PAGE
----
Oscar Pettiford was deeply entrenched in the 52nd street Jazz scene in the 1940’s and 50’s. Alongside Minton’s playhouse in Harlem, Clubs on 52nd street such as 21 Club, the Onyx, and Kelly’s Stable among others became ground zero for the formation and dissemination of Bebop.
Budd Johnson, “Oscar Pettiford contributed much to this music. Most all of those tunes that we played on 52nd Street when I worked with Diz, damned near half of them were Oscar's tunes. He was writing tunes every day. "Hey, Budd. Put this down. Put this down. Put this down." 'Cause he couldn't notate it on paper, so a lot of that happened that way. A lot of that happened with Monk. I used to put down things for Monk. That was back in the 52nd Street days.”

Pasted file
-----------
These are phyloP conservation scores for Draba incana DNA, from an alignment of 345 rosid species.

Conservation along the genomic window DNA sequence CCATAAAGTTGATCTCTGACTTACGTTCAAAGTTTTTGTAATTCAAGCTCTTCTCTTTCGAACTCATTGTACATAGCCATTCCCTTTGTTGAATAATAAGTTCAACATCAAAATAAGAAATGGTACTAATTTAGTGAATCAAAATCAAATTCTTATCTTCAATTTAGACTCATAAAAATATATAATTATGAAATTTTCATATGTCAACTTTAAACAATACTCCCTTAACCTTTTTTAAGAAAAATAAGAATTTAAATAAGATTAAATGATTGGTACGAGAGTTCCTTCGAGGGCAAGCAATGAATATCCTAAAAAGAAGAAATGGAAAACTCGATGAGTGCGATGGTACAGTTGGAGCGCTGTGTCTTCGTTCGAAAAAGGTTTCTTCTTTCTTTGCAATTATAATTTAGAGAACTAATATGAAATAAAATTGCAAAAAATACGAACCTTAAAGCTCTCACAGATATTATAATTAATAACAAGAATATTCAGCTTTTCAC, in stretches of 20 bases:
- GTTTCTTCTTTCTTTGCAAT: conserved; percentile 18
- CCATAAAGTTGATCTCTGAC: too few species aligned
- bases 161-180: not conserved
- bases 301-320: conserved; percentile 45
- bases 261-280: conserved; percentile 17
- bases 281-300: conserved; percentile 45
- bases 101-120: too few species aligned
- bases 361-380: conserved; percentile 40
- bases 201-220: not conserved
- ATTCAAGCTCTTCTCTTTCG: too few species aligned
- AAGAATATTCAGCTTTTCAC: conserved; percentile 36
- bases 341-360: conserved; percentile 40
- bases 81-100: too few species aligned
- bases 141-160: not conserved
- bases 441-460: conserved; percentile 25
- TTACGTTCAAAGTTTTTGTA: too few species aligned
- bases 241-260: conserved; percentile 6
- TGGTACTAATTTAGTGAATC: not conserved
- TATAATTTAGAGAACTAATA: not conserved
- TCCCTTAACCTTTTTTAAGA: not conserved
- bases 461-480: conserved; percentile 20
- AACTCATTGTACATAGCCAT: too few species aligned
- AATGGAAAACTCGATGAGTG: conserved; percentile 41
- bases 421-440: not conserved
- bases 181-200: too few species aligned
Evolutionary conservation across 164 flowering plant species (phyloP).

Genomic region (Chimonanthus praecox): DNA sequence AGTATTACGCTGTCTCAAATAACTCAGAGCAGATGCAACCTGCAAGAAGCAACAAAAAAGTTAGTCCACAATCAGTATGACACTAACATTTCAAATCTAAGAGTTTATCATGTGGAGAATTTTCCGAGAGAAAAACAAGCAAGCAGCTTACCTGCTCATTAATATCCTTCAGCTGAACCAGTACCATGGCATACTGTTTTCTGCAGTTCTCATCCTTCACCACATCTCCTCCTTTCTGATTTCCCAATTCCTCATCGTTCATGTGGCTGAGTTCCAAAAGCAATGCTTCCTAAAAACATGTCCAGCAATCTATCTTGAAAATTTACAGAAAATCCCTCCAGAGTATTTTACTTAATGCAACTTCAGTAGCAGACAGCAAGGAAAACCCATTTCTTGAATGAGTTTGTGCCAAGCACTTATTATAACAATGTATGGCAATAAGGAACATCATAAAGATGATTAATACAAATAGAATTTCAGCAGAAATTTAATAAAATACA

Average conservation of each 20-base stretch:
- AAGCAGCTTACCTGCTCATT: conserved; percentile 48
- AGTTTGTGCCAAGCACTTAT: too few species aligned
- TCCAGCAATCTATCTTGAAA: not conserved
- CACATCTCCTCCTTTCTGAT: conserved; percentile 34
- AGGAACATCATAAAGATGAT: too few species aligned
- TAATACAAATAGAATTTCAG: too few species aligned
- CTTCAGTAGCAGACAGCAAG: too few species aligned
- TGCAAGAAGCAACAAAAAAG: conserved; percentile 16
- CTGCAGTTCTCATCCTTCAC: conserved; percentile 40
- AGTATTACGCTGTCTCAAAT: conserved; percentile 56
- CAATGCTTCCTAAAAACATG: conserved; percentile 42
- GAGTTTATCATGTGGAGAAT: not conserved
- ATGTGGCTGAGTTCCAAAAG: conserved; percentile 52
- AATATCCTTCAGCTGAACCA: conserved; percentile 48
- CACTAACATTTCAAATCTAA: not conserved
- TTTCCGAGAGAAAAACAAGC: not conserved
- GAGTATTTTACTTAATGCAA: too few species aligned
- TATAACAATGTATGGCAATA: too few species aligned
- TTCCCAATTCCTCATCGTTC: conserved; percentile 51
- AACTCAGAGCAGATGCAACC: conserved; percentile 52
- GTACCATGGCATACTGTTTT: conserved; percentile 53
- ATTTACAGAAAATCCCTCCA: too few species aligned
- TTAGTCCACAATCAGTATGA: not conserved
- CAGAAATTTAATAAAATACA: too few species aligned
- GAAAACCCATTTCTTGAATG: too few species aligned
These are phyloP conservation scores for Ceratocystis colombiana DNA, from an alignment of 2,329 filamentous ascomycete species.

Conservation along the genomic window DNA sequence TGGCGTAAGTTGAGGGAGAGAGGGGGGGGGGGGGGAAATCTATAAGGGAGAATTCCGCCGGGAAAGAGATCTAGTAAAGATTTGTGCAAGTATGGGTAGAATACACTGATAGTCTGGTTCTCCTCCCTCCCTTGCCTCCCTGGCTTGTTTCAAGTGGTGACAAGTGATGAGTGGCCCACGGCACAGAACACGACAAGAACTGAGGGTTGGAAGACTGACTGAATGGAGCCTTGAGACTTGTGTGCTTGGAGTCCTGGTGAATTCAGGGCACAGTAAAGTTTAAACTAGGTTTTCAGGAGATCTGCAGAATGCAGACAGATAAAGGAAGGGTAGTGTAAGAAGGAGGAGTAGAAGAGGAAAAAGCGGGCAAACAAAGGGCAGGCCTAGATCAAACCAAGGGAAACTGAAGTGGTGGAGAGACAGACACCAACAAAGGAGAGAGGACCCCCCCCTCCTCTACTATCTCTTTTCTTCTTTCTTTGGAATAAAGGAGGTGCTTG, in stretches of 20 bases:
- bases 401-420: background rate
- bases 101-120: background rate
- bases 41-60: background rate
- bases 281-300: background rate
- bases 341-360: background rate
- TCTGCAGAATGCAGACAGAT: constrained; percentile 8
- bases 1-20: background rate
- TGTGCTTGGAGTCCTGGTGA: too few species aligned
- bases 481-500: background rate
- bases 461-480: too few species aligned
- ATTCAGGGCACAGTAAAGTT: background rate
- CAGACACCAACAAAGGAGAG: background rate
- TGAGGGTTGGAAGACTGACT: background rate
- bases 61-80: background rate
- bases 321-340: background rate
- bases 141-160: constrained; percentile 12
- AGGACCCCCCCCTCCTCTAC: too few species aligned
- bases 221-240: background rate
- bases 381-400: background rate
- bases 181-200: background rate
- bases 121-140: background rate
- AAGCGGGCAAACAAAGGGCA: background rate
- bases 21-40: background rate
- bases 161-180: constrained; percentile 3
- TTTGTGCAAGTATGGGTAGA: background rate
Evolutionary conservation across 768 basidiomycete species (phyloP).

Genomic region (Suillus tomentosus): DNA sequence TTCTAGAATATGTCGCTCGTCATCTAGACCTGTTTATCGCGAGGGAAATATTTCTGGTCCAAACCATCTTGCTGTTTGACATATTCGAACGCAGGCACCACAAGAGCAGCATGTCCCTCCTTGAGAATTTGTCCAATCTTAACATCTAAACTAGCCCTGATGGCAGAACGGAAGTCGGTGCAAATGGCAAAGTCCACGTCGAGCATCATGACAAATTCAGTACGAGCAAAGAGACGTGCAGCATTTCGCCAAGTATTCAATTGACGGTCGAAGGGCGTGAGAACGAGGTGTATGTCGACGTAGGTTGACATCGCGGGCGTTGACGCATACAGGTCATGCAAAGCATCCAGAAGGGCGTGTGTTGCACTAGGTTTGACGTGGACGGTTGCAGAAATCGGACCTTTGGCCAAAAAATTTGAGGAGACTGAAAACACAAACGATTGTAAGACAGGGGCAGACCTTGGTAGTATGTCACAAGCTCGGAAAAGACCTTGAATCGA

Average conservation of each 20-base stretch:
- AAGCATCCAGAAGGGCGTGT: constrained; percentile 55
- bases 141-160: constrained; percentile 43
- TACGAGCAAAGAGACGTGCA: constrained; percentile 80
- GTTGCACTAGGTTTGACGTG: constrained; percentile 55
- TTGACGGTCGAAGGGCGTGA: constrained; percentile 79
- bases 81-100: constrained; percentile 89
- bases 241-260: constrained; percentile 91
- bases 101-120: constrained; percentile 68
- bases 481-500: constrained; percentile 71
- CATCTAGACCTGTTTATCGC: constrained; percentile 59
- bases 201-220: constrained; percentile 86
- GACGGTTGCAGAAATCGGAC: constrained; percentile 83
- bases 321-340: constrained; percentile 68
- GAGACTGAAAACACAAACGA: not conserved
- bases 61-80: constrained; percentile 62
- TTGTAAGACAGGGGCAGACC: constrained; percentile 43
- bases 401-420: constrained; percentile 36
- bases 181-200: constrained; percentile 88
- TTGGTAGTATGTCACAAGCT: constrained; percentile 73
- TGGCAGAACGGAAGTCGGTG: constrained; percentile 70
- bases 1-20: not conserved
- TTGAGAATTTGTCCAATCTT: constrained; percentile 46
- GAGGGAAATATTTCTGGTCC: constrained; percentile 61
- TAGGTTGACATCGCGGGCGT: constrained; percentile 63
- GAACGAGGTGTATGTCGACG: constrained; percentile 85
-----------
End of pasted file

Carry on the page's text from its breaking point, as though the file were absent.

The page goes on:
Trummy Young, “On 52nd Street I remember getting into several fights trying to help Oscar Pettiford because it seemed like he had a nose for trouble, and guys used to look for him that weren't musicians, and I got beat up two or three times, fooling with Oscar and trying to help him. And once a bunch of sailors were going to beat him up, and Dizzy and I both got beat up trying to help him on this occasion. On the subway. Oh, Lord. I can tell you so many strange things that happened. So we started watching Oscar more carefully. We'd tell him, "No. Wait in the car." We wouldn't let him run right out after work, because he would always get into something.”
COME SEE MY TRIBUTE TO OSCAR PETTIFORD:
OSCALYPSO: Erik Friedlander, cello; Michael Blake, saxophone; Trevor Dunn, bass; Michael Sarin, drums.
Pick up the CD: